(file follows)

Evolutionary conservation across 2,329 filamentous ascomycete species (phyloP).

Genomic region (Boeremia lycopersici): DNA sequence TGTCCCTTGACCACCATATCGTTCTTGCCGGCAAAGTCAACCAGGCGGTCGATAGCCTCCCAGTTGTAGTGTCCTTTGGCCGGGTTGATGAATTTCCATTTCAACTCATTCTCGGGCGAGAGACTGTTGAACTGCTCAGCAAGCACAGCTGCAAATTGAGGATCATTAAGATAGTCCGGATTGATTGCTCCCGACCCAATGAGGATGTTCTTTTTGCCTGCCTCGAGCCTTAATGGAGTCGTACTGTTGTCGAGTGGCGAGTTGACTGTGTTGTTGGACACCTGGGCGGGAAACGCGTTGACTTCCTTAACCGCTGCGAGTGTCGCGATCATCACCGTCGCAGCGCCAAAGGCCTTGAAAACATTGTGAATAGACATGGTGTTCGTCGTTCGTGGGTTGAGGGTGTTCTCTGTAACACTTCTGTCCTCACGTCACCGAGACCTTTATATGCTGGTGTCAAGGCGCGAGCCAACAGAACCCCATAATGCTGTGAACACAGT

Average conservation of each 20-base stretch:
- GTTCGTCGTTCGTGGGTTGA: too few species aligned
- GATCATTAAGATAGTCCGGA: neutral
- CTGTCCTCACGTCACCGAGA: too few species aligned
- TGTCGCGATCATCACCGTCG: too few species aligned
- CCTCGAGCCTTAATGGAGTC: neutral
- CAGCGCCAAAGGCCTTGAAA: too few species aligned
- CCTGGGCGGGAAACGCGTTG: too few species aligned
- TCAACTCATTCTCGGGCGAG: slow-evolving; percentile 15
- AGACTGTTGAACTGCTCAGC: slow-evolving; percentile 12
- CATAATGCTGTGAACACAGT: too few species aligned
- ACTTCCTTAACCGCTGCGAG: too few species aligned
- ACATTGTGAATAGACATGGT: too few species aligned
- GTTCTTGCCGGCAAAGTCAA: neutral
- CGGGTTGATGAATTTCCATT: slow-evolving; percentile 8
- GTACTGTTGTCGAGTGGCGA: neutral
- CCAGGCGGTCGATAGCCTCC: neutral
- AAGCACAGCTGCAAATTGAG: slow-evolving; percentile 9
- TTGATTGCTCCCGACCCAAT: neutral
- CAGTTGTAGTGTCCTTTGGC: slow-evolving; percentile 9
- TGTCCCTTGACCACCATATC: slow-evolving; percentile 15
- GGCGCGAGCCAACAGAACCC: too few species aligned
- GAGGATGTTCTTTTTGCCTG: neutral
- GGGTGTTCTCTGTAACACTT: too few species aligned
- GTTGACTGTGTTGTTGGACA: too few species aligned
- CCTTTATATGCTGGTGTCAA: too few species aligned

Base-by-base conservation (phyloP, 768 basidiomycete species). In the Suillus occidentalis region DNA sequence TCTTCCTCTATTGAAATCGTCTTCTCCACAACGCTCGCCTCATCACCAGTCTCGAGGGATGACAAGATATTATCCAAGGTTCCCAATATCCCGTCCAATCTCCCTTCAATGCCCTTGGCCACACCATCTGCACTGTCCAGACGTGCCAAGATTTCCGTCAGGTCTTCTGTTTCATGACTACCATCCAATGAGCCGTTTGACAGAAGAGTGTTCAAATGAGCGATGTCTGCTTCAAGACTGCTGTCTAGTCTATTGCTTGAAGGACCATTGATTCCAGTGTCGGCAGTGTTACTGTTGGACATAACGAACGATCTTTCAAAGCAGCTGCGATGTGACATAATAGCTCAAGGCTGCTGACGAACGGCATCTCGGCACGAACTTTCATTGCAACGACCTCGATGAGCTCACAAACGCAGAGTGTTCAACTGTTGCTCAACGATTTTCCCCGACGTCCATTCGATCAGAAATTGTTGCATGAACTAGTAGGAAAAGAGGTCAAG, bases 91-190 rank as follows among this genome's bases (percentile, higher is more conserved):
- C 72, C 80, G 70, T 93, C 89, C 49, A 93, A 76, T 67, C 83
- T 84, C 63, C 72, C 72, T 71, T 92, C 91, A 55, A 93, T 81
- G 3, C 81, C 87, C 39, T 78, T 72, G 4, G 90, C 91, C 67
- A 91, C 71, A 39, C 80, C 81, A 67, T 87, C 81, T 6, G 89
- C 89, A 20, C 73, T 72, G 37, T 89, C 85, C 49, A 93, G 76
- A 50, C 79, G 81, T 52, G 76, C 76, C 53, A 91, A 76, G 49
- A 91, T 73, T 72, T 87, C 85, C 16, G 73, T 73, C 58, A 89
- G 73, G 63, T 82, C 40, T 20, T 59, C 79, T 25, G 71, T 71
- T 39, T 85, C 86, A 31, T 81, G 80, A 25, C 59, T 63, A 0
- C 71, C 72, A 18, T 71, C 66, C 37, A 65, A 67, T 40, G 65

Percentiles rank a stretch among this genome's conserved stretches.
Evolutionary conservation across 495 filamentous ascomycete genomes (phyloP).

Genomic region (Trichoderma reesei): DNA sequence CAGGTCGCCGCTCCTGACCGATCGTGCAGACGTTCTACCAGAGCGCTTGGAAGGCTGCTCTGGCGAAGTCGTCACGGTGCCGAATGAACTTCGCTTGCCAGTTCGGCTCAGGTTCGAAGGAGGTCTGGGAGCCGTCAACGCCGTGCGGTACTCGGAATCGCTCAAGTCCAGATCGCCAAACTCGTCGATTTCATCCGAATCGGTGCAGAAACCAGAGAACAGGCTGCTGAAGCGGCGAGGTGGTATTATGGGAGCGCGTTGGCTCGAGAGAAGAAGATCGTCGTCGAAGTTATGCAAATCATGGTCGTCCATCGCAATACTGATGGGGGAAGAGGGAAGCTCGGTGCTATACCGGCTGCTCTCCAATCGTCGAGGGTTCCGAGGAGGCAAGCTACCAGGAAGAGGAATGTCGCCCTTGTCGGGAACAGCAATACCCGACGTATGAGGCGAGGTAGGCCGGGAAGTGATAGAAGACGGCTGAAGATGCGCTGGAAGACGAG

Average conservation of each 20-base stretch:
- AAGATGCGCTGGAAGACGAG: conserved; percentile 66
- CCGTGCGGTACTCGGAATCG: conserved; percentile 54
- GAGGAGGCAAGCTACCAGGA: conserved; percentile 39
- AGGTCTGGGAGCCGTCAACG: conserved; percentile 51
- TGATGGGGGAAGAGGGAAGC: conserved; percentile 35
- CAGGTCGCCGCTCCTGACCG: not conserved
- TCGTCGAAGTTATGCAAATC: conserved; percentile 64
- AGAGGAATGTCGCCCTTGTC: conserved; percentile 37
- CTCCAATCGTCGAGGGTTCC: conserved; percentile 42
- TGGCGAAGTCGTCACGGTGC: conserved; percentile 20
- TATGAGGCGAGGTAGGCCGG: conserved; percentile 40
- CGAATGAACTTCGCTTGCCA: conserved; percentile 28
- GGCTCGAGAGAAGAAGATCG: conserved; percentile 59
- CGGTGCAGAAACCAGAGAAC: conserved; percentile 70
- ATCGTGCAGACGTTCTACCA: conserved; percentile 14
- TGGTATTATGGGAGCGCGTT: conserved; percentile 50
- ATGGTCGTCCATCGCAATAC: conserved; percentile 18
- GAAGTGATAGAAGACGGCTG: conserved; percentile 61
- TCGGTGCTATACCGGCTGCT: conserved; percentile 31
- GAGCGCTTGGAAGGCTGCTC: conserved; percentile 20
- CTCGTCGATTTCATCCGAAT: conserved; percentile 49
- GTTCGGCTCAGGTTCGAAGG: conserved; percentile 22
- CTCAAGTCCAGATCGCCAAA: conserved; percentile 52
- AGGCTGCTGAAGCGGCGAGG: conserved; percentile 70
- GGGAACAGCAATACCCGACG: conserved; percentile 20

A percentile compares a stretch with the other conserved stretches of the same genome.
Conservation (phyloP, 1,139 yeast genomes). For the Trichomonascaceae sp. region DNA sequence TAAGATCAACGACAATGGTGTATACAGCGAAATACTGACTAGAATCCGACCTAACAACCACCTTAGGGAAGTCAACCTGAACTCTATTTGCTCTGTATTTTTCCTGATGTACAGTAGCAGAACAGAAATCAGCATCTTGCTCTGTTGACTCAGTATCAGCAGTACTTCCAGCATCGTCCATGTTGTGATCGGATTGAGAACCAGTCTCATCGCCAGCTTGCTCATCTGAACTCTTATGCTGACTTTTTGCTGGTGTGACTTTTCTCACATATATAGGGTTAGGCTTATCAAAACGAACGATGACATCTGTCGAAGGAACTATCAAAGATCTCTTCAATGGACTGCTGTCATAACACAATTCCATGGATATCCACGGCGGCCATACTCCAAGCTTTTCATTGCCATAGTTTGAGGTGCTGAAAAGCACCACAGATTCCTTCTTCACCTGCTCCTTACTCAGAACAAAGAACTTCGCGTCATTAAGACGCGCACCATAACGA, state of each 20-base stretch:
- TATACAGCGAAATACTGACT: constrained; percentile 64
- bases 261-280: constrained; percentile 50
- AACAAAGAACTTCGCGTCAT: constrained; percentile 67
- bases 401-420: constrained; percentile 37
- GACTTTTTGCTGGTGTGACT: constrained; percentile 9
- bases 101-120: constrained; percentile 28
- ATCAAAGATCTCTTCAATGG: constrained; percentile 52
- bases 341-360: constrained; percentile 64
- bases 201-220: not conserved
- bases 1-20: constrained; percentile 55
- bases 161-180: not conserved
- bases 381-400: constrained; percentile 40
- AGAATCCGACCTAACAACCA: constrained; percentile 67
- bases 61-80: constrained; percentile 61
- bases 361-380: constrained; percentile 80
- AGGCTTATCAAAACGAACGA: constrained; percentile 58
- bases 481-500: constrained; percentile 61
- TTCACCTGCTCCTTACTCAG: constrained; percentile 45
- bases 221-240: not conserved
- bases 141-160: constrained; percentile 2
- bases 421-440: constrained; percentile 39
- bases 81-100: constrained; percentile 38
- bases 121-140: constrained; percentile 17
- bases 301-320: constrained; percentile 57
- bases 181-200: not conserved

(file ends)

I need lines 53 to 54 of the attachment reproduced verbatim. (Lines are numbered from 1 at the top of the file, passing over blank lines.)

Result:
- TGGCGAAGTCGTCACGGTGC: conserved; percentile 20
- TATGAGGCGAGGTAGGCCGG: conserved; percentile 40